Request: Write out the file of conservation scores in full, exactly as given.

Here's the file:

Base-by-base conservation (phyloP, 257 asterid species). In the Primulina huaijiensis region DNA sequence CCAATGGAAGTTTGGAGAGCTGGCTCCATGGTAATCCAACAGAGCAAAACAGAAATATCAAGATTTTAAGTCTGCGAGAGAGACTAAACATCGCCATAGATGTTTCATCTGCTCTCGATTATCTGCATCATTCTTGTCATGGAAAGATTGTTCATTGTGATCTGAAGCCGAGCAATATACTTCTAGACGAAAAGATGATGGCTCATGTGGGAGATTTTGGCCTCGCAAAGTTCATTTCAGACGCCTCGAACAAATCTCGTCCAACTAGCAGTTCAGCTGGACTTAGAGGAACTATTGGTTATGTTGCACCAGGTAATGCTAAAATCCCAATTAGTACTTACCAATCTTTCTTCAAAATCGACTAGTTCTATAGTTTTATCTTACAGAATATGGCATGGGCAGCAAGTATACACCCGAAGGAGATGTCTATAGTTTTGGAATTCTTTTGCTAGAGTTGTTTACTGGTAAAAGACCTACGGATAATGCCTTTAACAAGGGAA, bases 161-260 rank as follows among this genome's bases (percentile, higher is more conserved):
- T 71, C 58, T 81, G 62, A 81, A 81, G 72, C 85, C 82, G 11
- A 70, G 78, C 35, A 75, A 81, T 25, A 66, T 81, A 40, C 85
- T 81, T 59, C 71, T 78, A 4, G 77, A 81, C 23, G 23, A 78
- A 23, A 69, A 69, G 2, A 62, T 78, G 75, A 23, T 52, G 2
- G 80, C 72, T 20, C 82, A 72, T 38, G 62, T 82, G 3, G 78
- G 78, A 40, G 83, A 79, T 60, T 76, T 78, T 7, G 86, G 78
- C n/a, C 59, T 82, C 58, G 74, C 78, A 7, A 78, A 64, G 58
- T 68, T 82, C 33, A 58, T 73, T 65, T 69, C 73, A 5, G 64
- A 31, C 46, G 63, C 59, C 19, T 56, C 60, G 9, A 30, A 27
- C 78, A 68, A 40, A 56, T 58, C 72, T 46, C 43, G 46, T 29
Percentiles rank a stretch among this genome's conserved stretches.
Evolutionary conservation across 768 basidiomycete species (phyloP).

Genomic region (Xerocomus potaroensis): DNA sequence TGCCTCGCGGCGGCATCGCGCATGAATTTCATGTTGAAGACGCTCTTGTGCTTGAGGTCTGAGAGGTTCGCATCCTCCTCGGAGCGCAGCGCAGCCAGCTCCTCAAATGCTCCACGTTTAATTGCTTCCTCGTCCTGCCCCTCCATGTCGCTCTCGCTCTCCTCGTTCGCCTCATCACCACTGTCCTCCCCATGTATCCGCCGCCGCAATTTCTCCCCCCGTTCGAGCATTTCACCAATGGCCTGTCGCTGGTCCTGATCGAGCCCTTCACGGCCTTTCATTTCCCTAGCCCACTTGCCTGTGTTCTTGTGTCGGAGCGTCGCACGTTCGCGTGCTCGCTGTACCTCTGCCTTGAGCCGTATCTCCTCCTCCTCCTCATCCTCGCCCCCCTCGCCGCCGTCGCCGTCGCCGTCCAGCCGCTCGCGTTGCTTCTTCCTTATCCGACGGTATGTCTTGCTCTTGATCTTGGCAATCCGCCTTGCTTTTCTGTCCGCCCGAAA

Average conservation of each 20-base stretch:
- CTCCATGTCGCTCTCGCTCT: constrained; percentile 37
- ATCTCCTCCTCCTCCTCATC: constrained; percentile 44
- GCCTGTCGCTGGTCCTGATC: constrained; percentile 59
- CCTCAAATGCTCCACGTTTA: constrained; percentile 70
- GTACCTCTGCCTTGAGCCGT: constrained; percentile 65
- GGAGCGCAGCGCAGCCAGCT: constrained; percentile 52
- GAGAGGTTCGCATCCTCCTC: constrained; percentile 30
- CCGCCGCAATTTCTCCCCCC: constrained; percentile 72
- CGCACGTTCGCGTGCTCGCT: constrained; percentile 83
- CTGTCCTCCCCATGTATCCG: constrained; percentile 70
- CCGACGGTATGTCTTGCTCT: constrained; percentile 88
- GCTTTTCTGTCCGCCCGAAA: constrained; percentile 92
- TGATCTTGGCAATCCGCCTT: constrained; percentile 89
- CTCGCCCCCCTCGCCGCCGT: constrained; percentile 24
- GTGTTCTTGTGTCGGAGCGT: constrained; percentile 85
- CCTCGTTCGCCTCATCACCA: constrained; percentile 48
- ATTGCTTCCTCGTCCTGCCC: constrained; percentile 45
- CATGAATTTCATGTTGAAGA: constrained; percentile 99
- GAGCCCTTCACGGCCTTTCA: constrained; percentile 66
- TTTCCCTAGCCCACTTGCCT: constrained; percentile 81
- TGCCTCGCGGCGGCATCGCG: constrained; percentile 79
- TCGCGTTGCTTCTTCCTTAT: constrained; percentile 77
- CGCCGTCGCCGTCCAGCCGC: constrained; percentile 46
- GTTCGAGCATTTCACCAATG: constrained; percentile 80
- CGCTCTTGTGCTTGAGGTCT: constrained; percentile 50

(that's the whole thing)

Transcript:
Base-by-base conservation (phyloP, 257 asterid species). In the Primulina huaijiensis region DNA sequence CCAATGGAAGTTTGGAGAGCTGGCTCCATGGTAATCCAACAGAGCAAAACAGAAATATCAAGATTTTAAGTCTGCGAGAGAGACTAAACATCGCCATAGATGTTTCATCTGCTCTCGATTATCTGCATCATTCTTGTCATGGAAAGATTGTTCATTGTGATCTGAAGCCGAGCAATATACTTCTAGACGAAAAGATGATGGCTCATGTGGGAGATTTTGGCCTCGCAAAGTTCATTTCAGACGCCTCGAACAAATCTCGTCCAACTAGCAGTTCAGCTGGACTTAGAGGAACTATTGGTTATGTTGCACCAGGTAATGCTAAAATCCCAATTAGTACTTACCAATCTTTCTTCAAAATCGACTAGTTCTATAGTTTTATCTTACAGAATATGGCATGGGCAGCAAGTATACACCCGAAGGAGATGTCTATAGTTTTGGAATTCTTTTGCTAGAGTTGTTTACTGGTAAAAGACCTACGGATAATGCCTTTAACAAGGGAA, bases 161-260 rank as follows among this genome's bases (percentile, higher is more conserved):
- T 71, C 58, T 81, G 62, A 81, A 81, G 72, C 85, C 82, G 11
- A 70, G 78, C 35, A 75, A 81, T 25, A 66, T 81, A 40, C 85
- T 81, T 59, C 71, T 78, A 4, G 77, A 81, C 23, G 23, A 78
- A 23, A 69, A 69, G 2, A 62, T 78, G 75, A 23, T 52, G 2
- G 80, C 72, T 20, C 82, A 72, T 38, G 62, T 82, G 3, G 78
- G 78, A 40, G 83, A 79, T 60, T 76, T 78, T 7, G 86, G 78
- C n/a, C 59, T 82, C 58, G 74, C 78, A 7, A 78, A 64, G 58
- T 68, T 82, C 33, A 58, T 73, T 65, T 69, C 73, A 5, G 64
- A 31, C 46, G 63, C 59, C 19, T 56, C 60, G 9, A 30, A 27
- C 78, A 68, A 40, A 56, T 58, C 72, T 46, C 43, G 46, T 29
Percentiles rank a stretch among this genome's conserved stretches.
Evolutionary conservation across 768 basidiomycete species (phyloP).

Genomic region (Xerocomus potaroensis): DNA sequence TGCCTCGCGGCGGCATCGCGCATGAATTTCATGTTGAAGACGCTCTTGTGCTTGAGGTCTGAGAGGTTCGCATCCTCCTCGGAGCGCAGCGCAGCCAGCTCCTCAAATGCTCCACGTTTAATTGCTTCCTCGTCCTGCCCCTCCATGTCGCTCTCGCTCTCCTCGTTCGCCTCATCACCACTGTCCTCCCCATGTATCCGCCGCCGCAATTTCTCCCCCCGTTCGAGCATTTCACCAATGGCCTGTCGCTGGTCCTGATCGAGCCCTTCACGGCCTTTCATTTCCCTAGCCCACTTGCCTGTGTTCTTGTGTCGGAGCGTCGCACGTTCGCGTGCTCGCTGTACCTCTGCCTTGAGCCGTATCTCCTCCTCCTCCTCATCCTCGCCCCCCTCGCCGCCGTCGCCGTCGCCGTCCAGCCGCTCGCGTTGCTTCTTCCTTATCCGACGGTATGTCTTGCTCTTGATCTTGGCAATCCGCCTTGCTTTTCTGTCCGCCCGAAA

Average conservation of each 20-base stretch:
- CTCCATGTCGCTCTCGCTCT: constrained; percentile 37
- ATCTCCTCCTCCTCCTCATC: constrained; percentile 44
- GCCTGTCGCTGGTCCTGATC: constrained; percentile 59
- CCTCAAATGCTCCACGTTTA: constrained; percentile 70
- GTACCTCTGCCTTGAGCCGT: constrained; percentile 65
- GGAGCGCAGCGCAGCCAGCT: constrained; percentile 52
- GAGAGGTTCGCATCCTCCTC: constrained; percentile 30
- CCGCCGCAATTTCTCCCCCC: constrained; percentile 72
- CGCACGTTCGCGTGCTCGCT: constrained; percentile 83
- CTGTCCTCCCCATGTATCCG: constrained; percentile 70
- CCGACGGTATGTCTTGCTCT: constrained; percentile 88
- GCTTTTCTGTCCGCCCGAAA: constrained; percentile 92
- TGATCTTGGCAATCCGCCTT: constrained; percentile 89
- CTCGCCCCCCTCGCCGCCGT: constrained; percentile 24
- GTGTTCTTGTGTCGGAGCGT: constrained; percentile 85
- CCTCGTTCGCCTCATCACCA: constrained; percentile 48
- ATTGCTTCCTCGTCCTGCCC: constrained; percentile 45
- CATGAATTTCATGTTGAAGA: constrained; percentile 99
- GAGCCCTTCACGGCCTTTCA: constrained; percentile 66
- TTTCCCTAGCCCACTTGCCT: constrained; percentile 81
- TGCCTCGCGGCGGCATCGCG: constrained; percentile 79
- TCGCGTTGCTTCTTCCTTAT: constrained; percentile 77
- CGCCGTCGCCGTCCAGCCGC: constrained; percentile 46
- GTTCGAGCATTTCACCAATG: constrained; percentile 80
- CGCTCTTGTGCTTGAGGTCT: constrained; percentile 50